Hardcoded keys are a constant all through the game. Here you can see Y, U, T, P, F, R and Escape. These are a lesser evil thanks to menus being fully usable with the mouse but it’s still something all developers should address.

Finally some gameplay. Moving around is okay but it’s likely you will spend quite some time tuning your mouse sensitivity options. For starters if you raised Aim too much previously the camera will turn too fast here. As there is no Field Of View option motion sickness can be a problem especially with the heavy screenshake during combat, take off and landing. Fortunately, in Video > Graphics Settings there is an option called Camera Shake to reduce this effect . The same menu has Motion Blur and Depth of Field settings to help more with this problem. Combat is very fast and in some situations there’s so much going on it’s difficult to handle all the action. Turning down difficulty helps to not strain yourself but loot quality is worse. Some actions are more friendly with a keyboard like using your abilities while on a gamepad they require to press multiple buttons at once. Also as mentioned before interactions for item activation or resource gathering require holding down all the time.

Flying is a key component of the game and unfortunately mouse controls aren’t that good. You will notice two different circles ahead of you. You direct your flight by moving the mouse cursor, the further one circle is from the other the faster you turn. The movement of these circles can be tuned with Flight Precision to make your moves less abrupt and Flight Response to decrease your turn rate to avoid what you see in the picture, me turning in a spiral and getting dizzy. I spent some time adjusting all the Sensitivity options for Flight and after a while managed to find an okay spot for slow flights to traverse the world but nothing helped completely in dealing with the action moments. Flying seems much better with a gamepad and while those who can’t use one are at disadvantage it’s not as bad at it was in the beta.

Overall the mobility accessibility is okay but flying, a key component of the gameplay is certainly not great on keyboard and mouse. Gamepad controls are better for flying but require some difficult moves. Shorter hold down times would also be very helpful. Combat is too hectic quite often for people with low mobility or reduced strength. Finally and unrelated to mobility, if you suffer from motion sickness please remember the previously mentioned options.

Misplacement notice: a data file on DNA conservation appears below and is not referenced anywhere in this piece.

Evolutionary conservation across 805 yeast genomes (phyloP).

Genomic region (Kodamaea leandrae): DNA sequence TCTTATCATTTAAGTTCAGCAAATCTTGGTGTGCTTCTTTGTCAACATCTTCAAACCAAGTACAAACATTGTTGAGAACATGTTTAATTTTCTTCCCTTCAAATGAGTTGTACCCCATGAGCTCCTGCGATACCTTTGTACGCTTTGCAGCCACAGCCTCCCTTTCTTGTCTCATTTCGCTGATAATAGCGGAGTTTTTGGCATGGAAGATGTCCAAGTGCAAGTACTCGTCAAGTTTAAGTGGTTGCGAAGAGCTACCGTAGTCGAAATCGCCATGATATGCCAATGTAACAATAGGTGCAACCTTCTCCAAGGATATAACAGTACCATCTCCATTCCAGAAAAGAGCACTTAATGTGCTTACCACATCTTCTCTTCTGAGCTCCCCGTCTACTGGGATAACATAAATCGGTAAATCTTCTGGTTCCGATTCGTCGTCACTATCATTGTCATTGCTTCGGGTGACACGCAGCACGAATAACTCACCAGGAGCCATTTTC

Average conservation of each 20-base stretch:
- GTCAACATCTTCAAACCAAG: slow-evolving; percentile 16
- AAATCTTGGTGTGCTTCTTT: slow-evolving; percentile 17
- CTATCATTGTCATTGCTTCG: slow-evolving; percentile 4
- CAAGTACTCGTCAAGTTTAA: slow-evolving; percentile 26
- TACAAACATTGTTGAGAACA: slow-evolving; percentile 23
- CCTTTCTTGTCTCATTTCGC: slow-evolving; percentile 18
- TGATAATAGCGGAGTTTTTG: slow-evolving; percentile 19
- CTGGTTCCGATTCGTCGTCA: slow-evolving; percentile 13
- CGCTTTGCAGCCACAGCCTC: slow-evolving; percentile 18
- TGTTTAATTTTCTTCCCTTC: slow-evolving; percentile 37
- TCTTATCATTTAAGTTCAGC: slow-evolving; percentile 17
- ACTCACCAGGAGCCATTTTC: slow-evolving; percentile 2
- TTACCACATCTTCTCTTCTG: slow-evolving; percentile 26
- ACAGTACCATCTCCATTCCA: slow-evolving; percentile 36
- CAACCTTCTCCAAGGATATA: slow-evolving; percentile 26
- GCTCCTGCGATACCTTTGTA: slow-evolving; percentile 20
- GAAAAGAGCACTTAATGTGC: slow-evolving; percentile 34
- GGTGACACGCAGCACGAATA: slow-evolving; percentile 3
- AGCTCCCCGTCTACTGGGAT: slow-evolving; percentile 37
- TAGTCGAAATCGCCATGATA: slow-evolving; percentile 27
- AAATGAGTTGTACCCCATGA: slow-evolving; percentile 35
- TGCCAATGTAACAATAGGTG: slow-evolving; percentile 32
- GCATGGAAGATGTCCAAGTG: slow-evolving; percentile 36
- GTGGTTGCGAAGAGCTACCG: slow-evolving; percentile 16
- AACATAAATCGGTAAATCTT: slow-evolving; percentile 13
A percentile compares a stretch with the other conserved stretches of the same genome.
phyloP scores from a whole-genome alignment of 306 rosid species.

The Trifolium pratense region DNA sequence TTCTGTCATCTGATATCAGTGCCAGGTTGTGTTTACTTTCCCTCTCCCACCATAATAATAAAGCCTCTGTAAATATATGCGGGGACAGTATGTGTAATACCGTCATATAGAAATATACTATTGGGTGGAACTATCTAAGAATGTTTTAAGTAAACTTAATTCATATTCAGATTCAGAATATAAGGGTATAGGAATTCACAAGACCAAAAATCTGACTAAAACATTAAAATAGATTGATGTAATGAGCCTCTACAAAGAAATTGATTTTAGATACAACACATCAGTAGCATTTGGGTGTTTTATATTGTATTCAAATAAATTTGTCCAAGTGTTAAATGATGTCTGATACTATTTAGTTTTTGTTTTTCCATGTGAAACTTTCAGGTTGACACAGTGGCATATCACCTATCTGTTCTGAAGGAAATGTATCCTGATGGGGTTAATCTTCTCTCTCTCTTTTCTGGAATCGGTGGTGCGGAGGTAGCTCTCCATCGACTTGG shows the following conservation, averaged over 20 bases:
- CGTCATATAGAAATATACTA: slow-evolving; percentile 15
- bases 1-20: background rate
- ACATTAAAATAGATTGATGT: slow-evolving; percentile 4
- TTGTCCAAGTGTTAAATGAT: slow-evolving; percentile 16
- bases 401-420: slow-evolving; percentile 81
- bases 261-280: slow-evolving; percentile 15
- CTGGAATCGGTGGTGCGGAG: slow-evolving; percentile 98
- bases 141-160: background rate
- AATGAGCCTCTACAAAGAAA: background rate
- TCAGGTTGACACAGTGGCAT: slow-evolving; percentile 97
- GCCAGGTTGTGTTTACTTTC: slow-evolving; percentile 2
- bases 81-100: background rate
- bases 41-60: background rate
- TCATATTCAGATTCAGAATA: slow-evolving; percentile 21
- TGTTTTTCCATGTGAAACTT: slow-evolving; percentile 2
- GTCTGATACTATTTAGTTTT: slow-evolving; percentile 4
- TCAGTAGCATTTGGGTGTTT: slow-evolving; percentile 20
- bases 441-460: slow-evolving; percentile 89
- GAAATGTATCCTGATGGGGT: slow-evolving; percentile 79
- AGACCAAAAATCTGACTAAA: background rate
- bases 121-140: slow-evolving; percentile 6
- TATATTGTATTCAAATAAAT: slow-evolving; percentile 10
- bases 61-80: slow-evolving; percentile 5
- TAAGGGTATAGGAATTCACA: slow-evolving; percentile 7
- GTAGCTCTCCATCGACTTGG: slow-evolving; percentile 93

Keyboard & Mouse Controls: How well the game plays using keyboard and mouse. Includes sensitivity options, aim assists. How hard it is to perform actions both during gameplay and in menus. – 4.5/6

Gamepad Controls: How well the game plays using a gamepad. Includes sensitivity options, aim assists, alternative button schemes, vibration adjustment. How hard it is to perform actions both during gameplay and in menus. – 4.5/6

Remappable Controls: If you can remap buttons, keys, mouse buttons. Allowing secondary keys for actions and a combination of multiple keys/buttons for an action. – 4.5/6.

QTE Accessibility: Options to partially/fully skip QTEs or use hold instead of smashing a key. – 5/6

Hold/Toggle Options: Hold/Toggle switches for aiming, running, walking, stealth, zooming… Having reasonable hold down times. – 5/6.

3rd Party Software/Hardware Support: If the game allows the use of hardware assists like Eye Trackers and compatibility with software like Autohotkey to create macros or remapping of keys/buttons. Some games don’t allow software like Autohotkey and thus make it impossible for many people play, risking even an account ban due to poor anti-cheating solutions. – 0/6

Anthony Martins is 42 and has been a gamer his whole life. He has SMA Type 2 and can be found on Twitter at @Black1976

Enjoy our work? Please consider supporting us!

Donating through DAGERSystem / AbilityPoints with PayPal may be tax deductible

Follow CIPT

Latest from CIPT

(Opens in new tab) starting with